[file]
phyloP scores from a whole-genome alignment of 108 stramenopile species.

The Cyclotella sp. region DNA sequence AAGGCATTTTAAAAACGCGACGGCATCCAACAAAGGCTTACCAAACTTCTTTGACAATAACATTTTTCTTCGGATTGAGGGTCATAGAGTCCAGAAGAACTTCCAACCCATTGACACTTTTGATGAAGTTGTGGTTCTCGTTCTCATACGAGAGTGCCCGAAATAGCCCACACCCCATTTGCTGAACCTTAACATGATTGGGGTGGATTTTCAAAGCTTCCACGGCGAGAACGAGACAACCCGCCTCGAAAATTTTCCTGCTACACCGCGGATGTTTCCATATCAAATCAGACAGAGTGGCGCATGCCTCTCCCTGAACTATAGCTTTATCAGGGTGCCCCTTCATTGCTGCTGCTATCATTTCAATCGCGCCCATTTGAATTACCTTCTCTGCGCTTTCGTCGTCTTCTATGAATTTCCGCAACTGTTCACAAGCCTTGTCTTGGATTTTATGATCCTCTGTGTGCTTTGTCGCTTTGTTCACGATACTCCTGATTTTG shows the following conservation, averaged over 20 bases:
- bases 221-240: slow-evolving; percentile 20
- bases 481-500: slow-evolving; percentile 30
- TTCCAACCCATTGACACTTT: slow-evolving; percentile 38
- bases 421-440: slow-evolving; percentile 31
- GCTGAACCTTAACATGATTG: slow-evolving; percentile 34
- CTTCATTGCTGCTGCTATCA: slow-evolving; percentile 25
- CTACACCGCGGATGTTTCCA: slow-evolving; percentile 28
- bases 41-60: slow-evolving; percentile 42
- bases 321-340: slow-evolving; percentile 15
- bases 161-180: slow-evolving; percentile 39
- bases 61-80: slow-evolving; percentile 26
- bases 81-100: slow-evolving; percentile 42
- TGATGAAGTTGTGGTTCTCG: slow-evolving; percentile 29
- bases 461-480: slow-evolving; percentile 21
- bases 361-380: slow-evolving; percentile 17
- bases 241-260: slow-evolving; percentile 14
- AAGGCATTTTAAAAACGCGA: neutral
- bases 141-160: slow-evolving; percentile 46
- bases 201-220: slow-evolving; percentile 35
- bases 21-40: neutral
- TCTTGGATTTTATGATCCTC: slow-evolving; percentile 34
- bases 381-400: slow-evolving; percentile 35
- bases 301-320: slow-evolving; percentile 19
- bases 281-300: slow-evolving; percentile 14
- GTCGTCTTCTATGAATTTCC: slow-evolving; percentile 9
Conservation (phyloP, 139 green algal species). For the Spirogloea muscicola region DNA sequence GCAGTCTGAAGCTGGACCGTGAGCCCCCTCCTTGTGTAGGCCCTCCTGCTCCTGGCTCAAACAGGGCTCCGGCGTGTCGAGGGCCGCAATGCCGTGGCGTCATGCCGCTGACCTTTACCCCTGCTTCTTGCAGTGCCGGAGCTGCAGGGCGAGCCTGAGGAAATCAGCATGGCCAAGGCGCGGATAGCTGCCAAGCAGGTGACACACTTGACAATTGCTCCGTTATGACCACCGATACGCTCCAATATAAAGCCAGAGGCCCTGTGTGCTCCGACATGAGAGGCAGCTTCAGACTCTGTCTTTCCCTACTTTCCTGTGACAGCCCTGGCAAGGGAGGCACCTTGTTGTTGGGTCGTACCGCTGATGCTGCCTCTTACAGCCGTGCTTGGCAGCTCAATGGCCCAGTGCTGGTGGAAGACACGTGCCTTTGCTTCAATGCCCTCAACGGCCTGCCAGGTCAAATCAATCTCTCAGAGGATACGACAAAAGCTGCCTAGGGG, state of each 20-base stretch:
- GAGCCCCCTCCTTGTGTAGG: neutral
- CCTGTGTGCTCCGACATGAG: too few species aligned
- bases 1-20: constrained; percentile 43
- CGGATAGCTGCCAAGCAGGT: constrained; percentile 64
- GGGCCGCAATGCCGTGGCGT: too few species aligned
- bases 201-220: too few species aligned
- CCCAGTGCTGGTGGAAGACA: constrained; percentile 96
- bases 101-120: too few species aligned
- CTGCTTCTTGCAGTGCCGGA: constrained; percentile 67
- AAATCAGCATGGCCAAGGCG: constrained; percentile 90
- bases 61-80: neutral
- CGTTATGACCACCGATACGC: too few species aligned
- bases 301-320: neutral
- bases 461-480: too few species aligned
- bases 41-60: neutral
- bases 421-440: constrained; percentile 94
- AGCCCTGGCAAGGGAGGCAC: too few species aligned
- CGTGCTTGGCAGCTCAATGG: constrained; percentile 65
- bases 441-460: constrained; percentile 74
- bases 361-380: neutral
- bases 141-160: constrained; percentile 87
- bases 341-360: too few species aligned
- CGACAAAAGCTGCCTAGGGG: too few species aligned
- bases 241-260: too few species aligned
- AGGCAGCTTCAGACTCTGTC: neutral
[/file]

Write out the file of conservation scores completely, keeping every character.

phyloP scores from a whole-genome alignment of 108 stramenopile species.

The Cyclotella sp. region DNA sequence AAGGCATTTTAAAAACGCGACGGCATCCAACAAAGGCTTACCAAACTTCTTTGACAATAACATTTTTCTTCGGATTGAGGGTCATAGAGTCCAGAAGAACTTCCAACCCATTGACACTTTTGATGAAGTTGTGGTTCTCGTTCTCATACGAGAGTGCCCGAAATAGCCCACACCCCATTTGCTGAACCTTAACATGATTGGGGTGGATTTTCAAAGCTTCCACGGCGAGAACGAGACAACCCGCCTCGAAAATTTTCCTGCTACACCGCGGATGTTTCCATATCAAATCAGACAGAGTGGCGCATGCCTCTCCCTGAACTATAGCTTTATCAGGGTGCCCCTTCATTGCTGCTGCTATCATTTCAATCGCGCCCATTTGAATTACCTTCTCTGCGCTTTCGTCGTCTTCTATGAATTTCCGCAACTGTTCACAAGCCTTGTCTTGGATTTTATGATCCTCTGTGTGCTTTGTCGCTTTGTTCACGATACTCCTGATTTTG shows the following conservation, averaged over 20 bases:
- bases 221-240: slow-evolving; percentile 20
- bases 481-500: slow-evolving; percentile 30
- TTCCAACCCATTGACACTTT: slow-evolving; percentile 38
- bases 421-440: slow-evolving; percentile 31
- GCTGAACCTTAACATGATTG: slow-evolving; percentile 34
- CTTCATTGCTGCTGCTATCA: slow-evolving; percentile 25
- CTACACCGCGGATGTTTCCA: slow-evolving; percentile 28
- bases 41-60: slow-evolving; percentile 42
- bases 321-340: slow-evolving; percentile 15
- bases 161-180: slow-evolving; percentile 39
- bases 61-80: slow-evolving; percentile 26
- bases 81-100: slow-evolving; percentile 42
- TGATGAAGTTGTGGTTCTCG: slow-evolving; percentile 29
- bases 461-480: slow-evolving; percentile 21
- bases 361-380: slow-evolving; percentile 17
- bases 241-260: slow-evolving; percentile 14
- AAGGCATTTTAAAAACGCGA: neutral
- bases 141-160: slow-evolving; percentile 46
- bases 201-220: slow-evolving; percentile 35
- bases 21-40: neutral
- TCTTGGATTTTATGATCCTC: slow-evolving; percentile 34
- bases 381-400: slow-evolving; percentile 35
- bases 301-320: slow-evolving; percentile 19
- bases 281-300: slow-evolving; percentile 14
- GTCGTCTTCTATGAATTTCC: slow-evolving; percentile 9
Conservation (phyloP, 139 green algal species). For the Spirogloea muscicola region DNA sequence GCAGTCTGAAGCTGGACCGTGAGCCCCCTCCTTGTGTAGGCCCTCCTGCTCCTGGCTCAAACAGGGCTCCGGCGTGTCGAGGGCCGCAATGCCGTGGCGTCATGCCGCTGACCTTTACCCCTGCTTCTTGCAGTGCCGGAGCTGCAGGGCGAGCCTGAGGAAATCAGCATGGCCAAGGCGCGGATAGCTGCCAAGCAGGTGACACACTTGACAATTGCTCCGTTATGACCACCGATACGCTCCAATATAAAGCCAGAGGCCCTGTGTGCTCCGACATGAGAGGCAGCTTCAGACTCTGTCTTTCCCTACTTTCCTGTGACAGCCCTGGCAAGGGAGGCACCTTGTTGTTGGGTCGTACCGCTGATGCTGCCTCTTACAGCCGTGCTTGGCAGCTCAATGGCCCAGTGCTGGTGGAAGACACGTGCCTTTGCTTCAATGCCCTCAACGGCCTGCCAGGTCAAATCAATCTCTCAGAGGATACGACAAAAGCTGCCTAGGGG, state of each 20-base stretch:
- GAGCCCCCTCCTTGTGTAGG: neutral
- CCTGTGTGCTCCGACATGAG: too few species aligned
- bases 1-20: constrained; percentile 43
- CGGATAGCTGCCAAGCAGGT: constrained; percentile 64
- GGGCCGCAATGCCGTGGCGT: too few species aligned
- bases 201-220: too few species aligned
- CCCAGTGCTGGTGGAAGACA: constrained; percentile 96
- bases 101-120: too few species aligned
- CTGCTTCTTGCAGTGCCGGA: constrained; percentile 67
- AAATCAGCATGGCCAAGGCG: constrained; percentile 90
- bases 61-80: neutral
- CGTTATGACCACCGATACGC: too few species aligned
- bases 301-320: neutral
- bases 461-480: too few species aligned
- bases 41-60: neutral
- bases 421-440: constrained; percentile 94
- AGCCCTGGCAAGGGAGGCAC: too few species aligned
- CGTGCTTGGCAGCTCAATGG: constrained; percentile 65
- bases 441-460: constrained; percentile 74
- bases 361-380: neutral
- bases 141-160: constrained; percentile 87
- bases 341-360: too few species aligned
- CGACAAAAGCTGCCTAGGGG: too few species aligned
- bases 241-260: too few species aligned
- AGGCAGCTTCAGACTCTGTC: neutral